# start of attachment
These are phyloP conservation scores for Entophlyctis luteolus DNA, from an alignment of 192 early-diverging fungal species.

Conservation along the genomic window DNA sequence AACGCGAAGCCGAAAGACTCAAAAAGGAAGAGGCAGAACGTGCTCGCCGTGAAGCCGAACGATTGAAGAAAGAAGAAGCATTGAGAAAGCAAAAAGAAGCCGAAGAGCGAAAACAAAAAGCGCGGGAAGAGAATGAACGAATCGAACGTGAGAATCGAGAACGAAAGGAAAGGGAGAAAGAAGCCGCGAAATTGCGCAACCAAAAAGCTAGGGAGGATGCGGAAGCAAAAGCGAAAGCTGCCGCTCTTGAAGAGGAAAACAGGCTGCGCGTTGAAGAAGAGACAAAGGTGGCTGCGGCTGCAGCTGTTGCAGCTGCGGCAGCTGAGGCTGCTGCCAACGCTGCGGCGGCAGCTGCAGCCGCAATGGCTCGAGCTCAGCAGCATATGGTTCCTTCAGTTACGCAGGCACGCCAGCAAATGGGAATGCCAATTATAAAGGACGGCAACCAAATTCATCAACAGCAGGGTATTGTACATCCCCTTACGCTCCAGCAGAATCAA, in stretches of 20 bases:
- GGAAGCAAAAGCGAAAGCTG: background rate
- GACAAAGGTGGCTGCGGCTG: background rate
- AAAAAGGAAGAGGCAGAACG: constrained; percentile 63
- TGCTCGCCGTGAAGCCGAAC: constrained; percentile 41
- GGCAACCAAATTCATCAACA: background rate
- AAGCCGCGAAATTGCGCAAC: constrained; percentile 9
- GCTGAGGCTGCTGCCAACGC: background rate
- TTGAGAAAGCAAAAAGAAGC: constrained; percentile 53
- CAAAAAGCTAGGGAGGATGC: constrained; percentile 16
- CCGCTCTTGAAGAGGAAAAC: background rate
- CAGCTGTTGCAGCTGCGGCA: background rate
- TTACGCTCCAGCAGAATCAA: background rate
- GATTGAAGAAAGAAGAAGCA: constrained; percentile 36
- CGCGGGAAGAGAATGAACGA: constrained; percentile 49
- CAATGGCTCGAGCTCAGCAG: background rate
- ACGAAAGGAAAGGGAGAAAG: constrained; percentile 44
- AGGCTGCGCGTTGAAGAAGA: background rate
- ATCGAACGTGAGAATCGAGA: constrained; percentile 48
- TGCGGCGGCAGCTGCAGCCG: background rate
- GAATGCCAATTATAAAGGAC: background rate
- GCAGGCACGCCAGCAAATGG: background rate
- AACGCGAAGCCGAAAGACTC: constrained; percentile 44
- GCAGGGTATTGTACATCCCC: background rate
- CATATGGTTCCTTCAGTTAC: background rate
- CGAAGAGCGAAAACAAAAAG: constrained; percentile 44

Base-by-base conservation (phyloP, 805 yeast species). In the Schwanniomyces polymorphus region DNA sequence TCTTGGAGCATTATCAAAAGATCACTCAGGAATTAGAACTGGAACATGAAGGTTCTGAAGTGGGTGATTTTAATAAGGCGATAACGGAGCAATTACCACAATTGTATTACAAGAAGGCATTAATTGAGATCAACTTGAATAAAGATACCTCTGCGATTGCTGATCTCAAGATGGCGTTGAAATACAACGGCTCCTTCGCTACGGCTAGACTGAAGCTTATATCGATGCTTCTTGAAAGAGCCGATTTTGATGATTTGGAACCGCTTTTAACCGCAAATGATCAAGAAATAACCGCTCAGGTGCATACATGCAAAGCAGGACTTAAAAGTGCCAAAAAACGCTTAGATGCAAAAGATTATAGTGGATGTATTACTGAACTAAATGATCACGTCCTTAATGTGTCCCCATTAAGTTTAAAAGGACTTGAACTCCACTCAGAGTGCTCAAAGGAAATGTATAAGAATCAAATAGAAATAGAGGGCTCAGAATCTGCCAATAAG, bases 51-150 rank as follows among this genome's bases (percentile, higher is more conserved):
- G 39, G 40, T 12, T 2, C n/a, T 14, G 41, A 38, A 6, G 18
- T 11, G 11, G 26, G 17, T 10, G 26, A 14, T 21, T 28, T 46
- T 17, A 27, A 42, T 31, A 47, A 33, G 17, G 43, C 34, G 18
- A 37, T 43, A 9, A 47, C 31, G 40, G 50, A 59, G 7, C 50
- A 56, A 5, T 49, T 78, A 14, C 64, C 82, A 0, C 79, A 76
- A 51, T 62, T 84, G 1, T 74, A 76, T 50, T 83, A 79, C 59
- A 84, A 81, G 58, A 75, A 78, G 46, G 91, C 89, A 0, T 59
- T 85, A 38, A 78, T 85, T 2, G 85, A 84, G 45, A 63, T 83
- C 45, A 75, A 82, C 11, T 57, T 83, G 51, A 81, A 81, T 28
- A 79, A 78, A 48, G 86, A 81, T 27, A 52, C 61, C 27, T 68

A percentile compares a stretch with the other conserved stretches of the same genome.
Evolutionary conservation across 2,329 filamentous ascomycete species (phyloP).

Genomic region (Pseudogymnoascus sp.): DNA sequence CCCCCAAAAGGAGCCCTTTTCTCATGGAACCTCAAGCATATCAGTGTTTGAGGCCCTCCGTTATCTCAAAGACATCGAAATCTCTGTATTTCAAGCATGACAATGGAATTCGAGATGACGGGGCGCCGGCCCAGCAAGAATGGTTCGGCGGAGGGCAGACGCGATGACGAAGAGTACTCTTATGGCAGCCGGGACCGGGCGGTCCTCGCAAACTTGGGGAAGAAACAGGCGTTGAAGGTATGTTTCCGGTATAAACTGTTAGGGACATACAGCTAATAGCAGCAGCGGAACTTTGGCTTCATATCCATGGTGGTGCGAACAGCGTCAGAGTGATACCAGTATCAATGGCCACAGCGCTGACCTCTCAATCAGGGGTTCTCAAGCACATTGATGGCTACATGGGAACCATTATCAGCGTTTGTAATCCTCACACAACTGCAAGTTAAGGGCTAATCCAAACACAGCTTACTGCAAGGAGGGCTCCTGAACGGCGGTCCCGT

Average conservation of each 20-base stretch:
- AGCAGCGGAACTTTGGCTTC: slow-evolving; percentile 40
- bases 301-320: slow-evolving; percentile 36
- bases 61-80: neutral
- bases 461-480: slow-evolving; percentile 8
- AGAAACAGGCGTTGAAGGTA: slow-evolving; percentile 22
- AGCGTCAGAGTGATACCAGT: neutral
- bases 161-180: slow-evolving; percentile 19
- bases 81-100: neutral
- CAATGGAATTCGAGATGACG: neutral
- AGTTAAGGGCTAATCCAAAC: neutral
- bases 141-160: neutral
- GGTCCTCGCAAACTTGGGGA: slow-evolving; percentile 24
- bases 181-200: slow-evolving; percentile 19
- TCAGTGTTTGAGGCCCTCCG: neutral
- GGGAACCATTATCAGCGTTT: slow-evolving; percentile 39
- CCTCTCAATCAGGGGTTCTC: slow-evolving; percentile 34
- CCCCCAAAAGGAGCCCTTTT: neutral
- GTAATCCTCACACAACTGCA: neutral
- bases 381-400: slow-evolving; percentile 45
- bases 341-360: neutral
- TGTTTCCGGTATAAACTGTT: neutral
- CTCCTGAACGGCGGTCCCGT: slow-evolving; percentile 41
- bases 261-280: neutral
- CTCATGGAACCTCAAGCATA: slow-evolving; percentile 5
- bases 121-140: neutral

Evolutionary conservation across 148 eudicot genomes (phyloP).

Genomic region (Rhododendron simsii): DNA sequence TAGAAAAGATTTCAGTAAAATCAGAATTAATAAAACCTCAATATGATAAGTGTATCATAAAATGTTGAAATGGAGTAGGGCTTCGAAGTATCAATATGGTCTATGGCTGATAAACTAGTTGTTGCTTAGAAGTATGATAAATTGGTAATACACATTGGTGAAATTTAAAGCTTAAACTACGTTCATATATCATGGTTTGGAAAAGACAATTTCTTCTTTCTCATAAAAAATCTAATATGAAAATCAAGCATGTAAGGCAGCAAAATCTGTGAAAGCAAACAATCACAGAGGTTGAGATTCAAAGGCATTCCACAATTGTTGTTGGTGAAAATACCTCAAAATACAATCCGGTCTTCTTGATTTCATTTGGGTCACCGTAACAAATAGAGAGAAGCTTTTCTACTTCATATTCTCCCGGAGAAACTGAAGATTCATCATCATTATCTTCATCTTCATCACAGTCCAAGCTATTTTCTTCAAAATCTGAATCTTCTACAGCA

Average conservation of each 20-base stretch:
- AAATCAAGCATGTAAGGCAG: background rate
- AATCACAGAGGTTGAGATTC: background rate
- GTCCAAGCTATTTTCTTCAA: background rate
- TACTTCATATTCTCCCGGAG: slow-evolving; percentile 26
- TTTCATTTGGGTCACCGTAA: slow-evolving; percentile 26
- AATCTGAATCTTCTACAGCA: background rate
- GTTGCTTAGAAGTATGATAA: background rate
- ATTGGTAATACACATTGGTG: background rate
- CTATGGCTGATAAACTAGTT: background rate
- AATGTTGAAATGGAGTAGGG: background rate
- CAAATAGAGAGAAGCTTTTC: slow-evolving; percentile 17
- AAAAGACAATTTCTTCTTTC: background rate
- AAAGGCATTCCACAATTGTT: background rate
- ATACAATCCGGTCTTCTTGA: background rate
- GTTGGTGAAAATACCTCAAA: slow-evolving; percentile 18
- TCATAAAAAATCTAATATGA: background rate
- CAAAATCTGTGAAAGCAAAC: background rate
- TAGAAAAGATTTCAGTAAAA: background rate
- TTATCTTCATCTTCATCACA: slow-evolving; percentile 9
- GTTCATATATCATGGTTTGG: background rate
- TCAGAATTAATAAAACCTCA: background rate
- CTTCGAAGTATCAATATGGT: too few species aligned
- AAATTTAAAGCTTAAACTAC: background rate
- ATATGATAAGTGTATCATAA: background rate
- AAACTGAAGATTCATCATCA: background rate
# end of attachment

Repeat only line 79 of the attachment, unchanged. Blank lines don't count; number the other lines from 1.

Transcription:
- CTATGGCTGATAAACTAGTT: background rate